De Boer: No intention to change Palace tactics

Frank de Boer remains committed to Palace’s current style of play despite their poor run of results, citing a conversation with Louis van Gaal as motivation.

The London club have not only failed to log a single point from their three opening matches of the new Premier League season, they have also yet to find the back of the net in a disastrous start to their campaign.

Regardless, coach Frank de Boer will not adjust the team’s strategy, saying that he believes it is on the cusp of paying dividends, an approach endorsed by fellow Dutchman Louis van Gaal.

"I spoke to him before I came to Crystal Palace. 'How's the Premier League? What about assistants? Did you bring your own staff?' Those kind of questions you're going to ask," De Boer told reporters.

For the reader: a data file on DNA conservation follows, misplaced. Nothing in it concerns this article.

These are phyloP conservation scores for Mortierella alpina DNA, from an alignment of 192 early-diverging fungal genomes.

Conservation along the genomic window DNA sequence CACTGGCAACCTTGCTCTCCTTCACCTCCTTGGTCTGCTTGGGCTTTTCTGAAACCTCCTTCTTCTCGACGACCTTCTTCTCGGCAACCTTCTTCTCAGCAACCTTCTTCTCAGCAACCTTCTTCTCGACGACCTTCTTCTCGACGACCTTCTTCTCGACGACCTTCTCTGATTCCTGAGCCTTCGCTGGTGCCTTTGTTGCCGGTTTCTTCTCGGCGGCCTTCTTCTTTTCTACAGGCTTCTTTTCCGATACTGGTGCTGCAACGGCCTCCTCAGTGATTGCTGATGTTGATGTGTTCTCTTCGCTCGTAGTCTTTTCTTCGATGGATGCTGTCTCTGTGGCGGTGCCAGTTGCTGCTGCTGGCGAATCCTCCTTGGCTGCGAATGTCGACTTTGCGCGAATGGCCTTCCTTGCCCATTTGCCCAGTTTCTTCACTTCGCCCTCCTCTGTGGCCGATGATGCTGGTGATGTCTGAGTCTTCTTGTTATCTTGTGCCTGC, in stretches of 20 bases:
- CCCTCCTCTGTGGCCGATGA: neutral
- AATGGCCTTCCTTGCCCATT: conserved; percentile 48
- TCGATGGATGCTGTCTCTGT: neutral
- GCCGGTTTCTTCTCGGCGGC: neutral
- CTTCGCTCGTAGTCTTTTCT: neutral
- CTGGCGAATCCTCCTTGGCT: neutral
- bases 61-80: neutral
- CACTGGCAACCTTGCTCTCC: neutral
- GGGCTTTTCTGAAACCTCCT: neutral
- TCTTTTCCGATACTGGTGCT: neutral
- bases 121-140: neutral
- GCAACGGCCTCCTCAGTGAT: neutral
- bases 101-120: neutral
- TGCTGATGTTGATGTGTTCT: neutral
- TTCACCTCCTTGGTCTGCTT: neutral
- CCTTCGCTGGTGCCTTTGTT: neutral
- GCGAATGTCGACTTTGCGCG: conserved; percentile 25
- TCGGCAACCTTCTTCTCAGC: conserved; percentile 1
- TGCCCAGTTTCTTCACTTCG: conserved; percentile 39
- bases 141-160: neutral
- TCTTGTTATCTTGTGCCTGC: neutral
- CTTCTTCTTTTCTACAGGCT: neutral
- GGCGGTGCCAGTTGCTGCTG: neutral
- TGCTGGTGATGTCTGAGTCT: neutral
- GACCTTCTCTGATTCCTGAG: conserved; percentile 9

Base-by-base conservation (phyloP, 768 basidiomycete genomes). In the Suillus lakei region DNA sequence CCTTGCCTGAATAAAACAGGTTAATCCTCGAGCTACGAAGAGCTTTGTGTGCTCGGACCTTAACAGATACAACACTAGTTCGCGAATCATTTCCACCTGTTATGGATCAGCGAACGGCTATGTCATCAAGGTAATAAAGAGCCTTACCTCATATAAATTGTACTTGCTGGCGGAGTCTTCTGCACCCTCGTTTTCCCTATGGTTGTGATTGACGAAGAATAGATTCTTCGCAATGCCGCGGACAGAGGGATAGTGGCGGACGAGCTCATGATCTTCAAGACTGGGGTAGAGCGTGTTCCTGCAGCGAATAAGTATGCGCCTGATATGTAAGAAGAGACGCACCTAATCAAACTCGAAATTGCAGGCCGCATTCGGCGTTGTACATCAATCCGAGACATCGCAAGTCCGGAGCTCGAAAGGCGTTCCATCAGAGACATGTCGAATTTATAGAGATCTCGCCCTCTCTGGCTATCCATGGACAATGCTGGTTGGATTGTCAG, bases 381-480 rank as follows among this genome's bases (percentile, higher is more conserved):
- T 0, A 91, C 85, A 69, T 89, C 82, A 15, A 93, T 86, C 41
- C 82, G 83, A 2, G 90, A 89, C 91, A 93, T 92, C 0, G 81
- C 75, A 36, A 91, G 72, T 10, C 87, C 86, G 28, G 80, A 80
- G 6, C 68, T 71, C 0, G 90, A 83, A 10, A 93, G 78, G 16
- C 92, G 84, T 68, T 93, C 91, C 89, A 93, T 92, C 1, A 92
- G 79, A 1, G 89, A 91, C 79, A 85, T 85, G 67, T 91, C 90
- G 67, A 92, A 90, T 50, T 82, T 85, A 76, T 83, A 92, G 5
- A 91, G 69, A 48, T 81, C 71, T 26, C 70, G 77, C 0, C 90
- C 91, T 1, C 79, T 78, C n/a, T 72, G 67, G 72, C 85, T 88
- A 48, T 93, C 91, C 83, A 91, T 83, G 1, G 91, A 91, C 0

"The only thing he regretted: he played 3-4-3 in pre-season, and then he lost the first game and changed it to 4-3-3. He regretted that, and that's why you have to stick to your own philosophy,” he continued.

"He did the same at Barcelona when he put Rivaldo in the number 10 position; suddenly the team wasn't the team anymore, and we went down in performance.

"Always stick to your own philosophy: that's a very important lesson," the former Ajax Amsterdam boss added.

"As a manager you always have more pressure," he continued. "As a player I was nervous before games, you need tension to perform, and when the referee whistled, it was over, I was focused on the game. As a manager, you don't have that influence on the game itself.

"I want players that recognise what they have to do in certain situations. They have to recognise 'Okay, now we have to do this, now we have to do that'. That takes time. Automatically, so I don't have to shout from the bench. All those things.

"After six months, you'll see you're getting more back in every game. It always takes time. I was a youth coach, and after six months it was 'Hey, now they're playing the way I think they have to play'.

"Continue what you believe in. That's a process, and it takes time," the 47-year old added.

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